State Public Safety and Autonomous Vehicle Technology: Recommended Actions for Governors


The NGA Center for Best Practices released policy guidance on autonomous vehicles. The issue paper, entitled State Public Safety and Autonomous Vehicle Technology: Recommended Action for Governors assists governors in creating new policy frameworks to keep pace with innovation.


The expected availability of highly autonomous vehicles (AVs) in the near-term marks a new era in transportation. While research is still emerging, this developing technology—if deployed optimally—holds the promise of greater safety of riders, pedestrians, bicyclists and other road users, as nearly 94 percent of all driving-related fatalities are related to human error.

If deployed with coordinated planning by state and local government, AV technology also offers: improved mobility for seniors, persons with disabilities and the economically underserved; the potential for lower emissions from the transportation sector due to lower congestion and the expected pairing with electric drive trains and increased utilization of ridesharing; and greater worker productivity, and shorter commute times due to less congestion. Alongside the potential benefits are concerns about the safety of drivers, pedestrians and other road users during the transition period that will see autonomous and nonautonomous vehicles sharing the road. Other concerns include data sharing, worker dislocation, land-use changes that may offset emissions benefits, potential cyber vulnerabilities and lower state revenues.

For the testing and deployment of AVs to be successful, with benefits optimized and concerns addressed, governors and other state and local leaders need to be engaged alongside federal and private sector partners. A challenge will be creating the right regulatory and policy environment to encourage innovation while ensuring public safety; a critical element will be collecting and sharing data. This paper identifies some of the challenges related to the testing and initial deployment phases of AVs and highlights the governors’ role in bringing this new technology safely to the public.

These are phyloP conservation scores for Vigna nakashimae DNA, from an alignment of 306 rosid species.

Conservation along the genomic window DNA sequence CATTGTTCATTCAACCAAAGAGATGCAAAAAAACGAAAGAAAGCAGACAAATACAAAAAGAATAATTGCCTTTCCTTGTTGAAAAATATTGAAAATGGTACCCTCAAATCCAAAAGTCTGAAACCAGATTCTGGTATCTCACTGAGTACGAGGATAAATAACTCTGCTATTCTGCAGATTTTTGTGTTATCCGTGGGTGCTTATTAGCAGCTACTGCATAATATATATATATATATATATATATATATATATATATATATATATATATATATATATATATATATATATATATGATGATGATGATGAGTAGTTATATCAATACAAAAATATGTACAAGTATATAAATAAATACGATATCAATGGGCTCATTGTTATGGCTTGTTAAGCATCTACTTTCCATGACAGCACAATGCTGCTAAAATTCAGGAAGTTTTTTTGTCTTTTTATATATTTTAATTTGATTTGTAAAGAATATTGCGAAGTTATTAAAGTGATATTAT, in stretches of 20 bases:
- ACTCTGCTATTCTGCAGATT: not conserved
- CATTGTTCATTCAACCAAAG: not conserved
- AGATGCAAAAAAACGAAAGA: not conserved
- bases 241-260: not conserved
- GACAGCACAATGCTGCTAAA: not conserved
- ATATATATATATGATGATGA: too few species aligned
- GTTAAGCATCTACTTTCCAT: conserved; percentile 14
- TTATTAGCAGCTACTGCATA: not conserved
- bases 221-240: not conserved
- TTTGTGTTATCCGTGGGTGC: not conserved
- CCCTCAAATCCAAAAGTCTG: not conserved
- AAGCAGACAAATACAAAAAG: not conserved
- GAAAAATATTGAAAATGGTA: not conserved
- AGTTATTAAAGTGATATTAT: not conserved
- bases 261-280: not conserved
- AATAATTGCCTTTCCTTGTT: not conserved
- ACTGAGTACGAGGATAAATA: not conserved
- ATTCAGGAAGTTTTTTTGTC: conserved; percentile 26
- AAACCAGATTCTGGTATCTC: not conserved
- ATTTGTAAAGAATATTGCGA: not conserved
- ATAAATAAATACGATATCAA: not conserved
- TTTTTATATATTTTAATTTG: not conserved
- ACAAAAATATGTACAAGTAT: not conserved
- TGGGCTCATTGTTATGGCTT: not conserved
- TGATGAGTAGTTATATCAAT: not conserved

Potential Benefits to Deployment of AV

  • Ensuring public safety for all road users
      Just as AV pose a challenge to public safety and transportation officials responsible for ensuring that all roadway users are safe, AVs also hold the potential to make those roadways markedly safer by addressing the 94% of crashes caused by human error. At the same time, it is important the public understand that traffic fatalities will continue to occur in a future with AVs, just at a much lower level.
  • Improving mobility
      AVs are predicted to greatly improve mobility for individuals unable to drive, including the elderly and individuals with disabilities. The most recent Census Bureau data shows that there are 7.3 million Americans over age 16, or 2.3% of the country’s population, with a visual disability. AVs would allow individuals with visual disabilities to do something they may never have had the opportunity to do before, but most Americans take for granted: ride alone in a personal vehicle to a destination of their choosing.
  • Reducing congestion
      With effective policies in place to incentivize ridesharing and reduce single occupancy trips, congestion could be reduced through the introduction of AVs that are able to travel closer together, and in narrower lanes, maintaining safe speeds to avoid accidents that are frequently a cause of congestion on roadways. This could have the additional benefit of reducing the need to expand highway infrastructure and allow states to spend resources on the maintenance of existing assets.
  • Increased productivity
      With the ability to read emails, watch the news or entertainment programs, or eat breakfast on the way to work, productivity may increase. For some, the interior layout of AVs could allow for business meetings to occur on the road, and technology could encourage video-teleconferences from the vehicle, potentially making AV and office on wheels.

Potential Challenges to Deployment of AV Technology

  • — Ensuring public safety for all road users.
  • — Regulating a new technology.
  • — Changes to land-use planning.
  • — Reductions in state transportation revenue.
  • — Changes to infrastructure needs.
  • — Cybersecurity vulnerabilities.
  • — Liability concerns.
  • — Training for law enforcement.

Recommended Actions for governors

  • — Designate a lead agency.
  • — Establish an interagency workgroup.
  • — Collaborate with local and federal agencies and policymakers.
  • — Facilitate an environment that allows for autonomous vehicle testing and deployment.
  • — Retain oversight and maintain regulatory authority over testing.
  • — Coordinate with law enforcement. Ensuring public safety requires extensive law enforcement coordination during testing and deployment.
  • — Establish a robust training program for law enforcement.
  • — Explore public-private partnerships between AV operators and regulators.